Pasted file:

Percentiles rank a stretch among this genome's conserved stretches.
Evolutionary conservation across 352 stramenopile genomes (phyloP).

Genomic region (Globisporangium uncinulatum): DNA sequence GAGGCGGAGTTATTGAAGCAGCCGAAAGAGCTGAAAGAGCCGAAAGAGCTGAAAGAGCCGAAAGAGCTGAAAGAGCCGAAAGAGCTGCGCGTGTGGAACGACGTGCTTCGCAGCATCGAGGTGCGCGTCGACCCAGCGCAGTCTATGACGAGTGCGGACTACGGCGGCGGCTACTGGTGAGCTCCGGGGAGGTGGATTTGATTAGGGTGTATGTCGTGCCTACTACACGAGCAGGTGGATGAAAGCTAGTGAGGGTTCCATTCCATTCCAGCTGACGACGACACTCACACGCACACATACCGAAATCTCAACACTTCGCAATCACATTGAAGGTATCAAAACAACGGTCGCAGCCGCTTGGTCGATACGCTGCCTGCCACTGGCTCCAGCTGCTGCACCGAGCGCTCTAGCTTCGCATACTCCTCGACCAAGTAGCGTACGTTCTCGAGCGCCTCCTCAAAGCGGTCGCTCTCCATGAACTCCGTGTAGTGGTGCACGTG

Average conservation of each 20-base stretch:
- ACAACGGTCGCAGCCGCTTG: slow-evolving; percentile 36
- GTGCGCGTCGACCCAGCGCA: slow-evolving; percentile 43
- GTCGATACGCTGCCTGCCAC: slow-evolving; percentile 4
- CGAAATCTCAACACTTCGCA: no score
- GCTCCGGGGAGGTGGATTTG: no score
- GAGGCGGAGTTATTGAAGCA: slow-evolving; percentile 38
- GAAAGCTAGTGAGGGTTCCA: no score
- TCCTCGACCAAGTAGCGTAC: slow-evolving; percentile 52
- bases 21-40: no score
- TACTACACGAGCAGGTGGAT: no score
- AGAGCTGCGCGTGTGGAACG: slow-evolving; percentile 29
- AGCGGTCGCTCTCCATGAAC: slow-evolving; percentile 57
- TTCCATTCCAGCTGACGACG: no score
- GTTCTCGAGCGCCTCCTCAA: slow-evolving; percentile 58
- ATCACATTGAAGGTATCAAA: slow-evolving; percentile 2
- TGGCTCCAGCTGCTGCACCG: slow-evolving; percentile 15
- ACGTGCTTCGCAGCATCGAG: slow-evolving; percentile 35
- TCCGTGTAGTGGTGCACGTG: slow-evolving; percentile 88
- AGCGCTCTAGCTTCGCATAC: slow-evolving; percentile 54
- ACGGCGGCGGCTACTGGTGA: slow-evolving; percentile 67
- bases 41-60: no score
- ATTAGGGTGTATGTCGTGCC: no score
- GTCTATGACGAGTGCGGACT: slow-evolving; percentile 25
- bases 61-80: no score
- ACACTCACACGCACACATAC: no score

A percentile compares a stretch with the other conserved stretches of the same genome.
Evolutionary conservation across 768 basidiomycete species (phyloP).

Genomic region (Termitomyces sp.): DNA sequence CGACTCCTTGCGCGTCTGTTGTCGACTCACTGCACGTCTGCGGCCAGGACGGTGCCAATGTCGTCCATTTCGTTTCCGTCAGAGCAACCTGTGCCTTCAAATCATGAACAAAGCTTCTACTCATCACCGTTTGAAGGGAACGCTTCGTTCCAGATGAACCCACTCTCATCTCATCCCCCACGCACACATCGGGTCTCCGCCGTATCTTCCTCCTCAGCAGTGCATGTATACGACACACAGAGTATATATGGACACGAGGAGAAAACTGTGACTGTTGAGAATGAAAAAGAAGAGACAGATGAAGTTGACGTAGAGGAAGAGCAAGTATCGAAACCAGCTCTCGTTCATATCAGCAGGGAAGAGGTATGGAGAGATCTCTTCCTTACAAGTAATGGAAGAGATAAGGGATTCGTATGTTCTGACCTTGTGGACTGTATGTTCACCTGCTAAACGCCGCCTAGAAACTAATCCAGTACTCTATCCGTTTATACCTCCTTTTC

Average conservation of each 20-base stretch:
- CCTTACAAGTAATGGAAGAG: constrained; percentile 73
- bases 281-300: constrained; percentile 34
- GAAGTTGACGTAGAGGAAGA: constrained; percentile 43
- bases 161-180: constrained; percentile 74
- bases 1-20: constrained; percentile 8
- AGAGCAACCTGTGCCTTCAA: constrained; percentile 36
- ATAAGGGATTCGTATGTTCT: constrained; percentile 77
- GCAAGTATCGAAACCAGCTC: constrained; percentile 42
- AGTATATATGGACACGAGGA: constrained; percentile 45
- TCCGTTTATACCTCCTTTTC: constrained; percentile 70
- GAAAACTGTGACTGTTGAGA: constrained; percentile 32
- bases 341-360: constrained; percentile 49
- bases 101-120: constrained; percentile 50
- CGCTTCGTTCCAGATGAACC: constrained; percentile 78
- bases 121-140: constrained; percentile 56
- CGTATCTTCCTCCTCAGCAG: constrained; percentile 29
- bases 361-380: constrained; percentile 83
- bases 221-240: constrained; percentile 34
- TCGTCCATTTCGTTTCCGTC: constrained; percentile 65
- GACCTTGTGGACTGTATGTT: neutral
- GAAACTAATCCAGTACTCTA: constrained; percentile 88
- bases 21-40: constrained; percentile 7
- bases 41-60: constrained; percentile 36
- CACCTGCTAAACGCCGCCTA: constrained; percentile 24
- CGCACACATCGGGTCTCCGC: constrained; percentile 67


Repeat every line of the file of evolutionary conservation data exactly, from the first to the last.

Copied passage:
Percentiles rank a stretch among this genome's conserved stretches.
Evolutionary conservation across 352 stramenopile genomes (phyloP).

Genomic region (Globisporangium uncinulatum): DNA sequence GAGGCGGAGTTATTGAAGCAGCCGAAAGAGCTGAAAGAGCCGAAAGAGCTGAAAGAGCCGAAAGAGCTGAAAGAGCCGAAAGAGCTGCGCGTGTGGAACGACGTGCTTCGCAGCATCGAGGTGCGCGTCGACCCAGCGCAGTCTATGACGAGTGCGGACTACGGCGGCGGCTACTGGTGAGCTCCGGGGAGGTGGATTTGATTAGGGTGTATGTCGTGCCTACTACACGAGCAGGTGGATGAAAGCTAGTGAGGGTTCCATTCCATTCCAGCTGACGACGACACTCACACGCACACATACCGAAATCTCAACACTTCGCAATCACATTGAAGGTATCAAAACAACGGTCGCAGCCGCTTGGTCGATACGCTGCCTGCCACTGGCTCCAGCTGCTGCACCGAGCGCTCTAGCTTCGCATACTCCTCGACCAAGTAGCGTACGTTCTCGAGCGCCTCCTCAAAGCGGTCGCTCTCCATGAACTCCGTGTAGTGGTGCACGTG

Average conservation of each 20-base stretch:
- ACAACGGTCGCAGCCGCTTG: slow-evolving; percentile 36
- GTGCGCGTCGACCCAGCGCA: slow-evolving; percentile 43
- GTCGATACGCTGCCTGCCAC: slow-evolving; percentile 4
- CGAAATCTCAACACTTCGCA: no score
- GCTCCGGGGAGGTGGATTTG: no score
- GAGGCGGAGTTATTGAAGCA: slow-evolving; percentile 38
- GAAAGCTAGTGAGGGTTCCA: no score
- TCCTCGACCAAGTAGCGTAC: slow-evolving; percentile 52
- bases 21-40: no score
- TACTACACGAGCAGGTGGAT: no score
- AGAGCTGCGCGTGTGGAACG: slow-evolving; percentile 29
- AGCGGTCGCTCTCCATGAAC: slow-evolving; percentile 57
- TTCCATTCCAGCTGACGACG: no score
- GTTCTCGAGCGCCTCCTCAA: slow-evolving; percentile 58
- ATCACATTGAAGGTATCAAA: slow-evolving; percentile 2
- TGGCTCCAGCTGCTGCACCG: slow-evolving; percentile 15
- ACGTGCTTCGCAGCATCGAG: slow-evolving; percentile 35
- TCCGTGTAGTGGTGCACGTG: slow-evolving; percentile 88
- AGCGCTCTAGCTTCGCATAC: slow-evolving; percentile 54
- ACGGCGGCGGCTACTGGTGA: slow-evolving; percentile 67
- bases 41-60: no score
- ATTAGGGTGTATGTCGTGCC: no score
- GTCTATGACGAGTGCGGACT: slow-evolving; percentile 25
- bases 61-80: no score
- ACACTCACACGCACACATAC: no score

A percentile compares a stretch with the other conserved stretches of the same genome.
Evolutionary conservation across 768 basidiomycete species (phyloP).

Genomic region (Termitomyces sp.): DNA sequence CGACTCCTTGCGCGTCTGTTGTCGACTCACTGCACGTCTGCGGCCAGGACGGTGCCAATGTCGTCCATTTCGTTTCCGTCAGAGCAACCTGTGCCTTCAAATCATGAACAAAGCTTCTACTCATCACCGTTTGAAGGGAACGCTTCGTTCCAGATGAACCCACTCTCATCTCATCCCCCACGCACACATCGGGTCTCCGCCGTATCTTCCTCCTCAGCAGTGCATGTATACGACACACAGAGTATATATGGACACGAGGAGAAAACTGTGACTGTTGAGAATGAAAAAGAAGAGACAGATGAAGTTGACGTAGAGGAAGAGCAAGTATCGAAACCAGCTCTCGTTCATATCAGCAGGGAAGAGGTATGGAGAGATCTCTTCCTTACAAGTAATGGAAGAGATAAGGGATTCGTATGTTCTGACCTTGTGGACTGTATGTTCACCTGCTAAACGCCGCCTAGAAACTAATCCAGTACTCTATCCGTTTATACCTCCTTTTC

Average conservation of each 20-base stretch:
- CCTTACAAGTAATGGAAGAG: constrained; percentile 73
- bases 281-300: constrained; percentile 34
- GAAGTTGACGTAGAGGAAGA: constrained; percentile 43
- bases 161-180: constrained; percentile 74
- bases 1-20: constrained; percentile 8
- AGAGCAACCTGTGCCTTCAA: constrained; percentile 36
- ATAAGGGATTCGTATGTTCT: constrained; percentile 77
- GCAAGTATCGAAACCAGCTC: constrained; percentile 42
- AGTATATATGGACACGAGGA: constrained; percentile 45
- TCCGTTTATACCTCCTTTTC: constrained; percentile 70
- GAAAACTGTGACTGTTGAGA: constrained; percentile 32
- bases 341-360: constrained; percentile 49
- bases 101-120: constrained; percentile 50
- CGCTTCGTTCCAGATGAACC: constrained; percentile 78
- bases 121-140: constrained; percentile 56
- CGTATCTTCCTCCTCAGCAG: constrained; percentile 29
- bases 361-380: constrained; percentile 83
- bases 221-240: constrained; percentile 34
- TCGTCCATTTCGTTTCCGTC: constrained; percentile 65
- GACCTTGTGGACTGTATGTT: neutral
- GAAACTAATCCAGTACTCTA: constrained; percentile 88
- bases 21-40: constrained; percentile 7
- bases 41-60: constrained; percentile 36
- CACCTGCTAAACGCCGCCTA: constrained; percentile 24
- CGCACACATCGGGTCTCCGC: constrained; percentile 67